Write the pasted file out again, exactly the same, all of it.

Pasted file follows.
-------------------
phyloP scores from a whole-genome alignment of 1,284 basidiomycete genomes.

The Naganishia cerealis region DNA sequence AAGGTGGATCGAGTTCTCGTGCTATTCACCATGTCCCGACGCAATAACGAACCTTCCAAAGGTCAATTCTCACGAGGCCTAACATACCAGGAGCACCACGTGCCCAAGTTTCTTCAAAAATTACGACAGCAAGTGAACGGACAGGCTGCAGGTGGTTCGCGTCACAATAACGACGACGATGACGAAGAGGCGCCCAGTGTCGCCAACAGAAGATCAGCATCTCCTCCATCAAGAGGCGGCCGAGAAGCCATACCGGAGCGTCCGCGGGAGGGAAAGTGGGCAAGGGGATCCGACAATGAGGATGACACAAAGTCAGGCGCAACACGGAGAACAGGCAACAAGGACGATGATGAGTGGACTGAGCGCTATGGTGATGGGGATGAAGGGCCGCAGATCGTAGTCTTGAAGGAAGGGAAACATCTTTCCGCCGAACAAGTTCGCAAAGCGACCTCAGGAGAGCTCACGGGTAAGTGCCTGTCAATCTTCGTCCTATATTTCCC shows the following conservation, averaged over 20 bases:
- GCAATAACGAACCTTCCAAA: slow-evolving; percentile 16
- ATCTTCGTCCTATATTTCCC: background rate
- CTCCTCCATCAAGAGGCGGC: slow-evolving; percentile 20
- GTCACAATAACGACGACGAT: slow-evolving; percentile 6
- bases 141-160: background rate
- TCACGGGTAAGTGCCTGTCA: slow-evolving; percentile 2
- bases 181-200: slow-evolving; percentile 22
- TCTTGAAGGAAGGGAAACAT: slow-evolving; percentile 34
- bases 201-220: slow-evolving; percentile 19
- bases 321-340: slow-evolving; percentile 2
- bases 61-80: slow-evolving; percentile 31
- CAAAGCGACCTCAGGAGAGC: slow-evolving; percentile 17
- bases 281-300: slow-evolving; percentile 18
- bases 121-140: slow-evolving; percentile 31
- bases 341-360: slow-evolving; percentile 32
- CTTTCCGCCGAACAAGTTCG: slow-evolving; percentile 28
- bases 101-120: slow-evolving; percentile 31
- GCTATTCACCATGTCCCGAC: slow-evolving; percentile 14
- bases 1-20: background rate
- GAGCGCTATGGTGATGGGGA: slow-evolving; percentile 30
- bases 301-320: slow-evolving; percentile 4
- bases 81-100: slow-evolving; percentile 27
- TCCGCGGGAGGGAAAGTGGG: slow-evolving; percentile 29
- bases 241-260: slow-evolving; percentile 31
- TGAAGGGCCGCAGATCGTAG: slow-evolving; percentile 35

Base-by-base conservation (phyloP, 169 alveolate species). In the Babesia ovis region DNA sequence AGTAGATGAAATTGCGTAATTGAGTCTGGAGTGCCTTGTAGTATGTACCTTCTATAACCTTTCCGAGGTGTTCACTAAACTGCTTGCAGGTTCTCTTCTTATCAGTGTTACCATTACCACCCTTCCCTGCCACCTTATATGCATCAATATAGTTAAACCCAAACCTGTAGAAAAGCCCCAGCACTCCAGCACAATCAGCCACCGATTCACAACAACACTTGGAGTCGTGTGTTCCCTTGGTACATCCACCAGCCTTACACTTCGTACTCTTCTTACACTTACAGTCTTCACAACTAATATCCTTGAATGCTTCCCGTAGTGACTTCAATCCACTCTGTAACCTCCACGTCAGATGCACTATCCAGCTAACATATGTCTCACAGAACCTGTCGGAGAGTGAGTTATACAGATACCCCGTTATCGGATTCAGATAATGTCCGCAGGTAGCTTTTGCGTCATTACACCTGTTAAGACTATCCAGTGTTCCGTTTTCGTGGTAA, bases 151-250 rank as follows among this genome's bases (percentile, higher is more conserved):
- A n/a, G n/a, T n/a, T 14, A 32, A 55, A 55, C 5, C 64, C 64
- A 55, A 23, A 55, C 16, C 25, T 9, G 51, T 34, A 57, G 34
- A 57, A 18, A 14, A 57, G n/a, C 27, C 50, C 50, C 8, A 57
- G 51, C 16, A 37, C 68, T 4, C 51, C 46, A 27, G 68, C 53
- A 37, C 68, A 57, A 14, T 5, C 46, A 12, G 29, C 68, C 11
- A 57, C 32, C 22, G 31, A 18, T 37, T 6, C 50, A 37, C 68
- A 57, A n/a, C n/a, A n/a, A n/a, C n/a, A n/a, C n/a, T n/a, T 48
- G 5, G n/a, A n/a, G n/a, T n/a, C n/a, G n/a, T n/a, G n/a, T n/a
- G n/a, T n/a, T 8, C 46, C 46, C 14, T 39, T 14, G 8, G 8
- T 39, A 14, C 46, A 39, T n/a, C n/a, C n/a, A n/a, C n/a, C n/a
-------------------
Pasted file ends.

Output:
phyloP scores from a whole-genome alignment of 1,284 basidiomycete genomes.

The Naganishia cerealis region DNA sequence AAGGTGGATCGAGTTCTCGTGCTATTCACCATGTCCCGACGCAATAACGAACCTTCCAAAGGTCAATTCTCACGAGGCCTAACATACCAGGAGCACCACGTGCCCAAGTTTCTTCAAAAATTACGACAGCAAGTGAACGGACAGGCTGCAGGTGGTTCGCGTCACAATAACGACGACGATGACGAAGAGGCGCCCAGTGTCGCCAACAGAAGATCAGCATCTCCTCCATCAAGAGGCGGCCGAGAAGCCATACCGGAGCGTCCGCGGGAGGGAAAGTGGGCAAGGGGATCCGACAATGAGGATGACACAAAGTCAGGCGCAACACGGAGAACAGGCAACAAGGACGATGATGAGTGGACTGAGCGCTATGGTGATGGGGATGAAGGGCCGCAGATCGTAGTCTTGAAGGAAGGGAAACATCTTTCCGCCGAACAAGTTCGCAAAGCGACCTCAGGAGAGCTCACGGGTAAGTGCCTGTCAATCTTCGTCCTATATTTCCC shows the following conservation, averaged over 20 bases:
- GCAATAACGAACCTTCCAAA: slow-evolving; percentile 16
- ATCTTCGTCCTATATTTCCC: background rate
- CTCCTCCATCAAGAGGCGGC: slow-evolving; percentile 20
- GTCACAATAACGACGACGAT: slow-evolving; percentile 6
- bases 141-160: background rate
- TCACGGGTAAGTGCCTGTCA: slow-evolving; percentile 2
- bases 181-200: slow-evolving; percentile 22
- TCTTGAAGGAAGGGAAACAT: slow-evolving; percentile 34
- bases 201-220: slow-evolving; percentile 19
- bases 321-340: slow-evolving; percentile 2
- bases 61-80: slow-evolving; percentile 31
- CAAAGCGACCTCAGGAGAGC: slow-evolving; percentile 17
- bases 281-300: slow-evolving; percentile 18
- bases 121-140: slow-evolving; percentile 31
- bases 341-360: slow-evolving; percentile 32
- CTTTCCGCCGAACAAGTTCG: slow-evolving; percentile 28
- bases 101-120: slow-evolving; percentile 31
- GCTATTCACCATGTCCCGAC: slow-evolving; percentile 14
- bases 1-20: background rate
- GAGCGCTATGGTGATGGGGA: slow-evolving; percentile 30
- bases 301-320: slow-evolving; percentile 4
- bases 81-100: slow-evolving; percentile 27
- TCCGCGGGAGGGAAAGTGGG: slow-evolving; percentile 29
- bases 241-260: slow-evolving; percentile 31
- TGAAGGGCCGCAGATCGTAG: slow-evolving; percentile 35

Base-by-base conservation (phyloP, 169 alveolate species). In the Babesia ovis region DNA sequence AGTAGATGAAATTGCGTAATTGAGTCTGGAGTGCCTTGTAGTATGTACCTTCTATAACCTTTCCGAGGTGTTCACTAAACTGCTTGCAGGTTCTCTTCTTATCAGTGTTACCATTACCACCCTTCCCTGCCACCTTATATGCATCAATATAGTTAAACCCAAACCTGTAGAAAAGCCCCAGCACTCCAGCACAATCAGCCACCGATTCACAACAACACTTGGAGTCGTGTGTTCCCTTGGTACATCCACCAGCCTTACACTTCGTACTCTTCTTACACTTACAGTCTTCACAACTAATATCCTTGAATGCTTCCCGTAGTGACTTCAATCCACTCTGTAACCTCCACGTCAGATGCACTATCCAGCTAACATATGTCTCACAGAACCTGTCGGAGAGTGAGTTATACAGATACCCCGTTATCGGATTCAGATAATGTCCGCAGGTAGCTTTTGCGTCATTACACCTGTTAAGACTATCCAGTGTTCCGTTTTCGTGGTAA, bases 151-250 rank as follows among this genome's bases (percentile, higher is more conserved):
- A n/a, G n/a, T n/a, T 14, A 32, A 55, A 55, C 5, C 64, C 64
- A 55, A 23, A 55, C 16, C 25, T 9, G 51, T 34, A 57, G 34
- A 57, A 18, A 14, A 57, G n/a, C 27, C 50, C 50, C 8, A 57
- G 51, C 16, A 37, C 68, T 4, C 51, C 46, A 27, G 68, C 53
- A 37, C 68, A 57, A 14, T 5, C 46, A 12, G 29, C 68, C 11
- A 57, C 32, C 22, G 31, A 18, T 37, T 6, C 50, A 37, C 68
- A 57, A n/a, C n/a, A n/a, A n/a, C n/a, A n/a, C n/a, T n/a, T 48
- G 5, G n/a, A n/a, G n/a, T n/a, C n/a, G n/a, T n/a, G n/a, T n/a
- G n/a, T n/a, T 8, C 46, C 46, C 14, T 39, T 14, G 8, G 8
- T 39, A 14, C 46, A 39, T n/a, C n/a, C n/a, A n/a, C n/a, C n/a